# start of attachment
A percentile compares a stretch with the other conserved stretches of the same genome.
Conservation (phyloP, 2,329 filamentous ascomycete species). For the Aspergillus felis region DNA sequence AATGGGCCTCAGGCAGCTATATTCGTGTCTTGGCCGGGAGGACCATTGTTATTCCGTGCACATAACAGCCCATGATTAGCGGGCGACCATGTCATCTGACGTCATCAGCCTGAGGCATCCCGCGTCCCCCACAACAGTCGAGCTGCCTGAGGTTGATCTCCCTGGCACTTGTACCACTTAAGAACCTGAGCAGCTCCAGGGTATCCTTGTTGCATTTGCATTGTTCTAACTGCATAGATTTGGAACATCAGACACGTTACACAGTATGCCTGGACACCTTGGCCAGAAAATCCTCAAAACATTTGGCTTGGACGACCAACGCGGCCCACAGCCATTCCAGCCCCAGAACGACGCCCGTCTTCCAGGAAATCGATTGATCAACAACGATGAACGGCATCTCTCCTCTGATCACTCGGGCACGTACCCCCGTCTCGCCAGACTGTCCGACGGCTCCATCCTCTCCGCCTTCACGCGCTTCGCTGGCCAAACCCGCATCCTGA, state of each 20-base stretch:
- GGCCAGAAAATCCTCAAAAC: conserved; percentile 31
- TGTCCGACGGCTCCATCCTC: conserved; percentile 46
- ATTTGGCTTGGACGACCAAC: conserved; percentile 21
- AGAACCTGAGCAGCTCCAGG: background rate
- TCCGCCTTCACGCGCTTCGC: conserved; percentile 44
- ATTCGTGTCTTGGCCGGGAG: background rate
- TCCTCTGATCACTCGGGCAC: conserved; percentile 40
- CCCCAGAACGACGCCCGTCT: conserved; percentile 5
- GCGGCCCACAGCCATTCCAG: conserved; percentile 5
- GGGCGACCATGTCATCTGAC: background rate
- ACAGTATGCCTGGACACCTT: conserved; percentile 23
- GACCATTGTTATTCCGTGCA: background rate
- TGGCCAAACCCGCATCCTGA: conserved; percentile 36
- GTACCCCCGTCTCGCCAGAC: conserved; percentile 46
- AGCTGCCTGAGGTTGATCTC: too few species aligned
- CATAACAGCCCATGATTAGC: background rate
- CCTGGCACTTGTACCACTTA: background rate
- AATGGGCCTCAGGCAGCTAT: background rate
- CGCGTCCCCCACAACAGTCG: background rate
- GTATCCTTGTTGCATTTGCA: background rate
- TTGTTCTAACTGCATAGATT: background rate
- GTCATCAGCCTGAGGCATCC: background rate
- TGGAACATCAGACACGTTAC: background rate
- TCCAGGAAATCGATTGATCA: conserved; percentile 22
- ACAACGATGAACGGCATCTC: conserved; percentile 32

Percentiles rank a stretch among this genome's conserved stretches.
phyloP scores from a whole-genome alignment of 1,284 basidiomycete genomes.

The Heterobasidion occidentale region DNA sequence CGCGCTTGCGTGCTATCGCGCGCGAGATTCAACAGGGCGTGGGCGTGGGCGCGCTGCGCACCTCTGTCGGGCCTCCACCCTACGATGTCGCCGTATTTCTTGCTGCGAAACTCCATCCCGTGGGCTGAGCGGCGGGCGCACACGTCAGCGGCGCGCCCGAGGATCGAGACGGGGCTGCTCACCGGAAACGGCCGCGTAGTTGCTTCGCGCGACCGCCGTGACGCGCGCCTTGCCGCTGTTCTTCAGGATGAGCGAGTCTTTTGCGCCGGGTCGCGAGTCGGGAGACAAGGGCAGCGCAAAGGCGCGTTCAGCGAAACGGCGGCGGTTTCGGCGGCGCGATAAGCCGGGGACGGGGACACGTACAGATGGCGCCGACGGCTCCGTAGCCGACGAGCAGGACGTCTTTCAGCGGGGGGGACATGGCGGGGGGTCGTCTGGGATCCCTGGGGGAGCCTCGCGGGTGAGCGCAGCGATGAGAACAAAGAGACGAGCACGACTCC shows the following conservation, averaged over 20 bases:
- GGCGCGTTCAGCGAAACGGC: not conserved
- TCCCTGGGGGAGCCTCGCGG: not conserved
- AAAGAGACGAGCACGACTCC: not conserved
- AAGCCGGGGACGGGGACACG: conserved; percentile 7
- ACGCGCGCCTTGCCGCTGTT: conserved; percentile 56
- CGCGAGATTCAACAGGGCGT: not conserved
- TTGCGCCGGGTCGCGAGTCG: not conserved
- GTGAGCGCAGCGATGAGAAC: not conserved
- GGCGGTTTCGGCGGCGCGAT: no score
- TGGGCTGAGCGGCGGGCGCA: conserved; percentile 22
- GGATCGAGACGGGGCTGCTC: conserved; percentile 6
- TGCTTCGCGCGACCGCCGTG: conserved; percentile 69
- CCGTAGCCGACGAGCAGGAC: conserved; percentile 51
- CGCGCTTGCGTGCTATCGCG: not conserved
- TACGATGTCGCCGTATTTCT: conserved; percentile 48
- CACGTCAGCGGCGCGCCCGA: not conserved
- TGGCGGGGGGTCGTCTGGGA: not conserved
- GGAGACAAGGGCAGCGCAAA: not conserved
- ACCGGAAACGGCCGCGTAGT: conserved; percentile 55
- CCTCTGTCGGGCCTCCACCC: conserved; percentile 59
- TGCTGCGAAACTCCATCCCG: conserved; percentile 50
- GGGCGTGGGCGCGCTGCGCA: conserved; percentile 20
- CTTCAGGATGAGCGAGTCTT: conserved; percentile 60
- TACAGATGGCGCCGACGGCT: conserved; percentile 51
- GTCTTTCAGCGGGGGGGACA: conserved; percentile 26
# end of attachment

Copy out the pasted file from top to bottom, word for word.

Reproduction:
A percentile compares a stretch with the other conserved stretches of the same genome.
Conservation (phyloP, 2,329 filamentous ascomycete species). For the Aspergillus felis region DNA sequence AATGGGCCTCAGGCAGCTATATTCGTGTCTTGGCCGGGAGGACCATTGTTATTCCGTGCACATAACAGCCCATGATTAGCGGGCGACCATGTCATCTGACGTCATCAGCCTGAGGCATCCCGCGTCCCCCACAACAGTCGAGCTGCCTGAGGTTGATCTCCCTGGCACTTGTACCACTTAAGAACCTGAGCAGCTCCAGGGTATCCTTGTTGCATTTGCATTGTTCTAACTGCATAGATTTGGAACATCAGACACGTTACACAGTATGCCTGGACACCTTGGCCAGAAAATCCTCAAAACATTTGGCTTGGACGACCAACGCGGCCCACAGCCATTCCAGCCCCAGAACGACGCCCGTCTTCCAGGAAATCGATTGATCAACAACGATGAACGGCATCTCTCCTCTGATCACTCGGGCACGTACCCCCGTCTCGCCAGACTGTCCGACGGCTCCATCCTCTCCGCCTTCACGCGCTTCGCTGGCCAAACCCGCATCCTGA, state of each 20-base stretch:
- GGCCAGAAAATCCTCAAAAC: conserved; percentile 31
- TGTCCGACGGCTCCATCCTC: conserved; percentile 46
- ATTTGGCTTGGACGACCAAC: conserved; percentile 21
- AGAACCTGAGCAGCTCCAGG: background rate
- TCCGCCTTCACGCGCTTCGC: conserved; percentile 44
- ATTCGTGTCTTGGCCGGGAG: background rate
- TCCTCTGATCACTCGGGCAC: conserved; percentile 40
- CCCCAGAACGACGCCCGTCT: conserved; percentile 5
- GCGGCCCACAGCCATTCCAG: conserved; percentile 5
- GGGCGACCATGTCATCTGAC: background rate
- ACAGTATGCCTGGACACCTT: conserved; percentile 23
- GACCATTGTTATTCCGTGCA: background rate
- TGGCCAAACCCGCATCCTGA: conserved; percentile 36
- GTACCCCCGTCTCGCCAGAC: conserved; percentile 46
- AGCTGCCTGAGGTTGATCTC: too few species aligned
- CATAACAGCCCATGATTAGC: background rate
- CCTGGCACTTGTACCACTTA: background rate
- AATGGGCCTCAGGCAGCTAT: background rate
- CGCGTCCCCCACAACAGTCG: background rate
- GTATCCTTGTTGCATTTGCA: background rate
- TTGTTCTAACTGCATAGATT: background rate
- GTCATCAGCCTGAGGCATCC: background rate
- TGGAACATCAGACACGTTAC: background rate
- TCCAGGAAATCGATTGATCA: conserved; percentile 22
- ACAACGATGAACGGCATCTC: conserved; percentile 32

Percentiles rank a stretch among this genome's conserved stretches.
phyloP scores from a whole-genome alignment of 1,284 basidiomycete genomes.

The Heterobasidion occidentale region DNA sequence CGCGCTTGCGTGCTATCGCGCGCGAGATTCAACAGGGCGTGGGCGTGGGCGCGCTGCGCACCTCTGTCGGGCCTCCACCCTACGATGTCGCCGTATTTCTTGCTGCGAAACTCCATCCCGTGGGCTGAGCGGCGGGCGCACACGTCAGCGGCGCGCCCGAGGATCGAGACGGGGCTGCTCACCGGAAACGGCCGCGTAGTTGCTTCGCGCGACCGCCGTGACGCGCGCCTTGCCGCTGTTCTTCAGGATGAGCGAGTCTTTTGCGCCGGGTCGCGAGTCGGGAGACAAGGGCAGCGCAAAGGCGCGTTCAGCGAAACGGCGGCGGTTTCGGCGGCGCGATAAGCCGGGGACGGGGACACGTACAGATGGCGCCGACGGCTCCGTAGCCGACGAGCAGGACGTCTTTCAGCGGGGGGGACATGGCGGGGGGTCGTCTGGGATCCCTGGGGGAGCCTCGCGGGTGAGCGCAGCGATGAGAACAAAGAGACGAGCACGACTCC shows the following conservation, averaged over 20 bases:
- GGCGCGTTCAGCGAAACGGC: not conserved
- TCCCTGGGGGAGCCTCGCGG: not conserved
- AAAGAGACGAGCACGACTCC: not conserved
- AAGCCGGGGACGGGGACACG: conserved; percentile 7
- ACGCGCGCCTTGCCGCTGTT: conserved; percentile 56
- CGCGAGATTCAACAGGGCGT: not conserved
- TTGCGCCGGGTCGCGAGTCG: not conserved
- GTGAGCGCAGCGATGAGAAC: not conserved
- GGCGGTTTCGGCGGCGCGAT: no score
- TGGGCTGAGCGGCGGGCGCA: conserved; percentile 22
- GGATCGAGACGGGGCTGCTC: conserved; percentile 6
- TGCTTCGCGCGACCGCCGTG: conserved; percentile 69
- CCGTAGCCGACGAGCAGGAC: conserved; percentile 51
- CGCGCTTGCGTGCTATCGCG: not conserved
- TACGATGTCGCCGTATTTCT: conserved; percentile 48
- CACGTCAGCGGCGCGCCCGA: not conserved
- TGGCGGGGGGTCGTCTGGGA: not conserved
- GGAGACAAGGGCAGCGCAAA: not conserved
- ACCGGAAACGGCCGCGTAGT: conserved; percentile 55
- CCTCTGTCGGGCCTCCACCC: conserved; percentile 59
- TGCTGCGAAACTCCATCCCG: conserved; percentile 50
- GGGCGTGGGCGCGCTGCGCA: conserved; percentile 20
- CTTCAGGATGAGCGAGTCTT: conserved; percentile 60
- TACAGATGGCGCCGACGGCT: conserved; percentile 51
- GTCTTTCAGCGGGGGGGACA: conserved; percentile 26